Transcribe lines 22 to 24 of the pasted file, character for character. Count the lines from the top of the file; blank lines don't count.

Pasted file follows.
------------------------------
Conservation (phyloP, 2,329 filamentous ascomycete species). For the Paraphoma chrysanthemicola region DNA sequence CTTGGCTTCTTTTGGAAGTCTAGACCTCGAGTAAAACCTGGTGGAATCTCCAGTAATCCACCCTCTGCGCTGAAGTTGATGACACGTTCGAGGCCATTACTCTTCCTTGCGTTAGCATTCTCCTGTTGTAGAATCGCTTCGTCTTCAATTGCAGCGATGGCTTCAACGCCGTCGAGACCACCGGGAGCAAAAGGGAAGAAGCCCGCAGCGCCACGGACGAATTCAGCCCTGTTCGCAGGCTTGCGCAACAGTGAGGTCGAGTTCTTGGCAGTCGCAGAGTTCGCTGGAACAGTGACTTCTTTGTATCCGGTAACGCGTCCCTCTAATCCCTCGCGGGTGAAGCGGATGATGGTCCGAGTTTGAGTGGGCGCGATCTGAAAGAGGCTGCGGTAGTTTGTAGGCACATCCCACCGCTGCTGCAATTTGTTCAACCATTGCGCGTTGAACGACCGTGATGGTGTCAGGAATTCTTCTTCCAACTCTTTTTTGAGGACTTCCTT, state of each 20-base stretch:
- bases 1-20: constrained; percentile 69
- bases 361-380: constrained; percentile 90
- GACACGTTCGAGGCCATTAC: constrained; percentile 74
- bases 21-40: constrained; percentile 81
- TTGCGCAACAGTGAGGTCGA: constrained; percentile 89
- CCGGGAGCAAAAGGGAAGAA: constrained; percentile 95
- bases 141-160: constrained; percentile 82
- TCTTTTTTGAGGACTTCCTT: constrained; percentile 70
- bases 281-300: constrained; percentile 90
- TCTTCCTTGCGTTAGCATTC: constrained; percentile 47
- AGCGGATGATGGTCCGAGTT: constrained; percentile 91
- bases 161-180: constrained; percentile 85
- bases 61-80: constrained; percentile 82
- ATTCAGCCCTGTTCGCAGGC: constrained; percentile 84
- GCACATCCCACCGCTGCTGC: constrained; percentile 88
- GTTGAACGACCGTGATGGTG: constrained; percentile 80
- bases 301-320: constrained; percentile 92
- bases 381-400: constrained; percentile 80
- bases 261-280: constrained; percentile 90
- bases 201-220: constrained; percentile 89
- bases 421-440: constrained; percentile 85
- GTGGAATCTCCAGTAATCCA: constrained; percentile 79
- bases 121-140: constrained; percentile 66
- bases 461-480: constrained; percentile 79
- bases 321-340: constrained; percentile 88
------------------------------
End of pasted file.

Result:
- bases 421-440: constrained; percentile 85
- GTGGAATCTCCAGTAATCCA: constrained; percentile 79
- bases 121-140: constrained; percentile 66